Ovarian hyperstimulation syndrome (OHSS)

23-02-2020 09:38 PM

Ovarian hyperstimulation syndrome is a potentially serious complication of fertility treatment, particularly of in vitro fertilization (IVF).

What are the symptoms of OHSS?

OHSS can range from mild to severe:

  • Mild OHSS – mild abdominal swelling, discomfort and nausea.
  • Moderate OHSS – symptoms of mild OHSS, but the swelling is worse because of fluid build-up in the abdomen. This can cause abdominal pain and vomiting.
  • Severe OHSS – symptoms of moderate OHSS with extreme thirst and dehydration. You may only pass small amounts of urine which is dark in color and/or you may experience difficulty breathing because of a build-up of fluid in your chest. A serious, but rare, complication is formation of a blood clot (thrombosis) in the legs or lungs. The symptoms of this are a swollen, tender leg or pain in your chest and breathlessness.

What causes OHSS?

Fertility drugs, usually gonadotrophins, are used to stimulate the ovaries during IVF treatment to make eggs grow. Sometimes there is an excessive response to these drugs, leading to OHSS. Overstimulated ovaries enlarge and release chemicals into the bloodstream. Fluid from the blood vessels leaks into your abdomen and in severe cases into the space around the heart and lungs. OHSS can affect the kidneys, liver and lungs. A very small number of deaths due to OHSS have been reported.

Who gets OHSS?

OHSS is just over 1 in 100 women (1%).

The risk is higher in women who:

  • Have polycystic ovaries
  • Are under 30 years old
  • Have had OHSS previously
  • Get pregnant in the same IVF cycle as they get their symptoms, particularly if this is a multiple pregnancy (more than one baby).

How long does it last?

Most of your symptoms should resolve in 7–10 days. If your fertility treatment does not result in a pregnancy, OHSS usually gets better by the time your next period starts. If you become pregnant, OHSS can get worse and last up to a few weeks or longer.

What should I do if I have mild OHSS?

If you have mild OHSS, you can be looked after at home. Ensure that you drink fluids at regular intervals depending on how thirsty you feel. If you have pain, take paracetamol or codeine (no more than the maximum dose). You should avoid anti-inflammatory drugs (aspirin or aspirin-like drugs such as ibuprofen), which can affect your kidneys. It is advisable to remain active to reduce the risk of thrombosis.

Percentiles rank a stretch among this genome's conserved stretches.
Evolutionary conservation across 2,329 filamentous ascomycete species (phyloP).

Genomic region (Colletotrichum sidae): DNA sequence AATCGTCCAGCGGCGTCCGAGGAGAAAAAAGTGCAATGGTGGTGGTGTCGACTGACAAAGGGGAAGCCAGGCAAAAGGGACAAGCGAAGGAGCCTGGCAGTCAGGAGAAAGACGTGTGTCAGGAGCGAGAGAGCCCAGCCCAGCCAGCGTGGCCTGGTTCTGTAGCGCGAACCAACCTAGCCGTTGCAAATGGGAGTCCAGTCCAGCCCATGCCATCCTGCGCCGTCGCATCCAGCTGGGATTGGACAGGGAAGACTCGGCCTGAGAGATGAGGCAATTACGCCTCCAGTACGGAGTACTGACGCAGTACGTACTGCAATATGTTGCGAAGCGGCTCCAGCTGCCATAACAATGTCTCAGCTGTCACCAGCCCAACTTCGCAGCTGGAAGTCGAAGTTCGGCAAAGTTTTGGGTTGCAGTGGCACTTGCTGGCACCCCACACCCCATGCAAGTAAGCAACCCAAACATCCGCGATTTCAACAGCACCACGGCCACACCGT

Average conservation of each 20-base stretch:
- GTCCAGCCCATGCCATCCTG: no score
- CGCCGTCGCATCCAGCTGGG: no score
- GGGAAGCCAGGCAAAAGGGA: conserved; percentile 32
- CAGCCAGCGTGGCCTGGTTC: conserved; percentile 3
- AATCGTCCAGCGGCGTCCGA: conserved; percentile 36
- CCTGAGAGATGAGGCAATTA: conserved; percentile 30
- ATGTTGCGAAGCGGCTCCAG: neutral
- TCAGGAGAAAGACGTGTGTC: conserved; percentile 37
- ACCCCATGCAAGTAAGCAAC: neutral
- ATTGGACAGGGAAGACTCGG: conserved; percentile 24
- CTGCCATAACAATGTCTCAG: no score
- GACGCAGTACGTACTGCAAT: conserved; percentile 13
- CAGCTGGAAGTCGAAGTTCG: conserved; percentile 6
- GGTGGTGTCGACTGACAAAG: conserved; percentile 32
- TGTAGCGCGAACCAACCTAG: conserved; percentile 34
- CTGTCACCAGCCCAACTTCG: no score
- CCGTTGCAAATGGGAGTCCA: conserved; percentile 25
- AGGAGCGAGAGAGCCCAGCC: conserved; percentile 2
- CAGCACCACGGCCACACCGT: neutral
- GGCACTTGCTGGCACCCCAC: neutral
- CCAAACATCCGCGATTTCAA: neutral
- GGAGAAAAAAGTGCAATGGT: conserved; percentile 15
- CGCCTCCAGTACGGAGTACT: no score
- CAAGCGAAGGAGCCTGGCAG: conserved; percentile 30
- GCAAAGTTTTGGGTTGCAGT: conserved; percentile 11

When should I call for medical help?

Call for medical help if you develop any of the symptoms of OHSS, particularly if the pain is not getting any better or if you start to vomit, have urinary problems or chest pain or have difficulty breathing.

What may happen at the hospital?

Your doctor will ask you to describe your symptoms and will examine you.

  • Ask about how much urine you are passing and whether it is darker than normal
  • Measure your blood pressure, pulse rate and breathing rate
  • Take an initial measurement of your waistline and check your weight to see whether the fluid is building up or reducing 3
  • Arrange an ultrasound scan to measure the size of your ovaries and to check whether there is any fluid build-up in your abdomen
  • Take blood tests to measure how concentrated your blood is and how well your kidneys are working.

What is the treatment for OHSS?

Treatment is to help symptoms and prevent complications.

  • Pain relief such as paracetamol
  • Anti-sickness drugs to help reduce nausea and vomiting
  • An intravenous drip to replace fluids
  • Support stockings and heparin injections to prevent thrombosis. Heparin injections for blood thinning should be continued for 7 days from cure of your symptoms if you are not pregnant or until the end of the 12th week of your pregnancy. If your abdomen is tense and swollen because of fluid build-up, you may be offered a procedure known as a paracentesis. This is when a thin needle or tube is inserted under ultrasound guidance into your abdomen to remove fluid. You may be offered a local anaesthetic for this procedure. This treatment helps relieve discomfort and improve kidney function and your breathing. Rarely, advice may be sought from a more specialist team which may involve anaesthetists and/or intensive care doctors.